a Polish family of musicians.
Antoine. Born Oct. 27, 1817, in Krakow; died Nov. 25 (Dec. 7), 1899, in Ivanichi, near Okulovka station, present-day Novgorod Oblast, USSR. Pianist, teacher, and composer. He began performing in public at the age of six. In 1829-30 he studied with J. Field in Moscow, and from 1853 to 1867 he taught piano in St. Petersburg. He toured extensively and at the age of 80 was the first pianist to make a world tour, performing in 1896-98 in Australia, Japan, and China, as well as in Siberian towns. His playing was distinguished for its brilliant technique and elegance and his repertoire embraced not only works by classical and early romantic composers but also salon pieces and dances, including his own compositions, such as the popular The Awakening of the Lion. He wrote an opera and operetta, about 400 piano compositions, piano pieces for students, and a collection of exercises.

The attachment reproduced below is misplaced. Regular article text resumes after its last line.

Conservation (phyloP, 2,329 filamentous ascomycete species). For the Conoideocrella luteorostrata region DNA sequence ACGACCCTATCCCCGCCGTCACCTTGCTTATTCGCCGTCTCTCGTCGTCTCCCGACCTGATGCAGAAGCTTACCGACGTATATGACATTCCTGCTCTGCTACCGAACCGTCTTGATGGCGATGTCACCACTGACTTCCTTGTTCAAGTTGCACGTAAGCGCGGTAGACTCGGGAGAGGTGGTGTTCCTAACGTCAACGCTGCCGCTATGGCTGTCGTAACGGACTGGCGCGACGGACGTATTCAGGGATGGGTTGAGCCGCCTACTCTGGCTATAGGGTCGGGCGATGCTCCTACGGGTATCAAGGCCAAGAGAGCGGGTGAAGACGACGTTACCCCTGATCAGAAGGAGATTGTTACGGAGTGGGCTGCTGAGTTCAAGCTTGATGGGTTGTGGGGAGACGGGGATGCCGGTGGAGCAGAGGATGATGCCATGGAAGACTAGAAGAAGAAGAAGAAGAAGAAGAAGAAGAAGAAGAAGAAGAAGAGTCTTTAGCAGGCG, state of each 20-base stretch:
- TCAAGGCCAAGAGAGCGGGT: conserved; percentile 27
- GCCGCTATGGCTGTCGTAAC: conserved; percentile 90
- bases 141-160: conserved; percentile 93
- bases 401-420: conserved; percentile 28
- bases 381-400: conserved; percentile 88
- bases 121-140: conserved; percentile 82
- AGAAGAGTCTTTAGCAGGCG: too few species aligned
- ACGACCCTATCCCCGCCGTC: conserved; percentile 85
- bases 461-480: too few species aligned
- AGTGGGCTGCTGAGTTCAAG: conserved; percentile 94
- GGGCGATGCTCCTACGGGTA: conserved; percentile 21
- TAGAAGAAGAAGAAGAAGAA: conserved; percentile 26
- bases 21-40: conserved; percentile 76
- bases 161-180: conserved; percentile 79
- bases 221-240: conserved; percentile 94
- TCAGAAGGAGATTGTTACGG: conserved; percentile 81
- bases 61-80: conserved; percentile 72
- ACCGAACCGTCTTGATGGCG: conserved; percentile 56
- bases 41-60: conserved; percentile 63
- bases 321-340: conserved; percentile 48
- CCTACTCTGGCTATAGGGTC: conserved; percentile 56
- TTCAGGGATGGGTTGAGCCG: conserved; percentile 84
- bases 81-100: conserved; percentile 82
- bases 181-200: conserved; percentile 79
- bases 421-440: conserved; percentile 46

Apollinaire. Born Oct. 23, 1825, in Krakow; died June 29, 1879, in Warsaw. Violinist, composer, and teacher. Brother of Antoine. His first teacher was his brother Karol, and he made his debut at the age of four in St. Petersburg and Warsaw. Touring many European countries, he played in Paris for N. Paganini in 1838. Beginning in 1850 he gave frequent concerts in Russia, appearing as court soloist in St. Petersburg from 1853 to 1860. A prominent representative of the Polish school of the violin, his playing was marked by elegance, brilliance, and melodious tone. He composed many violin pieces in the salon style. In 1861 he founded in Warsaw a music institute and served as the director and as a professor from 1861 to 1879.
REFERENCEGrum-Grzhimailo, T. “Brat’ia Kontskie i polemika o muzykal’no-ispolnitel’skikh stiliakh.” In Voprosy muzykal’no-ispolnitel’skogo iskusstva, issue 4. Moscow, 1967.
I. L. ZOLOTOVA and I. M. IAMPOL’SKII